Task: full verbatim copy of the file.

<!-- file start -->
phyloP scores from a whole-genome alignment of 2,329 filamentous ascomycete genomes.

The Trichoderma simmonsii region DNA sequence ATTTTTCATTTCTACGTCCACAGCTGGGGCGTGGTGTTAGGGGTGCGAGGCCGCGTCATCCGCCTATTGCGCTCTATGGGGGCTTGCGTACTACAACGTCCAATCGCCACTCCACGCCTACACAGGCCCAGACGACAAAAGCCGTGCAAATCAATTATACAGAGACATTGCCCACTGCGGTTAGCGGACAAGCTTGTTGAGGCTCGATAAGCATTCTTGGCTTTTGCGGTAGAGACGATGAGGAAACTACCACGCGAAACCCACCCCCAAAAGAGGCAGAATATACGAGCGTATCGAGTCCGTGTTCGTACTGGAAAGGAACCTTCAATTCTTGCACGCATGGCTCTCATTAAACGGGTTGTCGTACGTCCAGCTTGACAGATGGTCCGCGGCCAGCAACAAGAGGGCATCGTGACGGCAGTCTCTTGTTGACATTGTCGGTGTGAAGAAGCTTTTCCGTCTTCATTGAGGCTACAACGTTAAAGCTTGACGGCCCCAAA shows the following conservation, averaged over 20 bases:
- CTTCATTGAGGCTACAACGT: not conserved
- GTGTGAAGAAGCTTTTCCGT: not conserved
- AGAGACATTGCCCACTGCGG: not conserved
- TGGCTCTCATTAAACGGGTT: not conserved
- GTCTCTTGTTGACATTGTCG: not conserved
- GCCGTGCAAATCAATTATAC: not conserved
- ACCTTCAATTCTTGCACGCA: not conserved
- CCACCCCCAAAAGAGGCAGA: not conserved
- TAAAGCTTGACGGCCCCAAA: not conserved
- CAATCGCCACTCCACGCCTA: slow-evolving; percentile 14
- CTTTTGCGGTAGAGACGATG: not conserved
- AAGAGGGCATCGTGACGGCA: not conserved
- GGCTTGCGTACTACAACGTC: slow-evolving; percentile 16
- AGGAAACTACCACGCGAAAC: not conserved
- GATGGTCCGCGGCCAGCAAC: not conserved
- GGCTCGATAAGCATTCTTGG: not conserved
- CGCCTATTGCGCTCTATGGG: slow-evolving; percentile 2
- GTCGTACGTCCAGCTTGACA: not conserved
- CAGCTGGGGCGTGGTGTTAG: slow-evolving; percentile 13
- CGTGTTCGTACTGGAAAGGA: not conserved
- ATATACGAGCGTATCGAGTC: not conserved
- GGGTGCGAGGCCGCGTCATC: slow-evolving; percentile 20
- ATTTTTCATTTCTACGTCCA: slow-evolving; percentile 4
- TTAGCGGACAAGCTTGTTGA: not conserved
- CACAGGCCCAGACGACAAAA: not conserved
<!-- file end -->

phyloP scores from a whole-genome alignment of 2,329 filamentous ascomycete genomes.

The Trichoderma simmonsii region DNA sequence ATTTTTCATTTCTACGTCCACAGCTGGGGCGTGGTGTTAGGGGTGCGAGGCCGCGTCATCCGCCTATTGCGCTCTATGGGGGCTTGCGTACTACAACGTCCAATCGCCACTCCACGCCTACACAGGCCCAGACGACAAAAGCCGTGCAAATCAATTATACAGAGACATTGCCCACTGCGGTTAGCGGACAAGCTTGTTGAGGCTCGATAAGCATTCTTGGCTTTTGCGGTAGAGACGATGAGGAAACTACCACGCGAAACCCACCCCCAAAAGAGGCAGAATATACGAGCGTATCGAGTCCGTGTTCGTACTGGAAAGGAACCTTCAATTCTTGCACGCATGGCTCTCATTAAACGGGTTGTCGTACGTCCAGCTTGACAGATGGTCCGCGGCCAGCAACAAGAGGGCATCGTGACGGCAGTCTCTTGTTGACATTGTCGGTGTGAAGAAGCTTTTCCGTCTTCATTGAGGCTACAACGTTAAAGCTTGACGGCCCCAAA shows the following conservation, averaged over 20 bases:
- CTTCATTGAGGCTACAACGT: not conserved
- GTGTGAAGAAGCTTTTCCGT: not conserved
- AGAGACATTGCCCACTGCGG: not conserved
- TGGCTCTCATTAAACGGGTT: not conserved
- GTCTCTTGTTGACATTGTCG: not conserved
- GCCGTGCAAATCAATTATAC: not conserved
- ACCTTCAATTCTTGCACGCA: not conserved
- CCACCCCCAAAAGAGGCAGA: not conserved
- TAAAGCTTGACGGCCCCAAA: not conserved
- CAATCGCCACTCCACGCCTA: slow-evolving; percentile 14
- CTTTTGCGGTAGAGACGATG: not conserved
- AAGAGGGCATCGTGACGGCA: not conserved
- GGCTTGCGTACTACAACGTC: slow-evolving; percentile 16
- AGGAAACTACCACGCGAAAC: not conserved
- GATGGTCCGCGGCCAGCAAC: not conserved
- GGCTCGATAAGCATTCTTGG: not conserved
- CGCCTATTGCGCTCTATGGG: slow-evolving; percentile 2
- GTCGTACGTCCAGCTTGACA: not conserved
- CAGCTGGGGCGTGGTGTTAG: slow-evolving; percentile 13
- CGTGTTCGTACTGGAAAGGA: not conserved
- ATATACGAGCGTATCGAGTC: not conserved
- GGGTGCGAGGCCGCGTCATC: slow-evolving; percentile 20
- ATTTTTCATTTCTACGTCCA: slow-evolving; percentile 4
- TTAGCGGACAAGCTTGTTGA: not conserved
- CACAGGCCCAGACGACAAAA: not conserved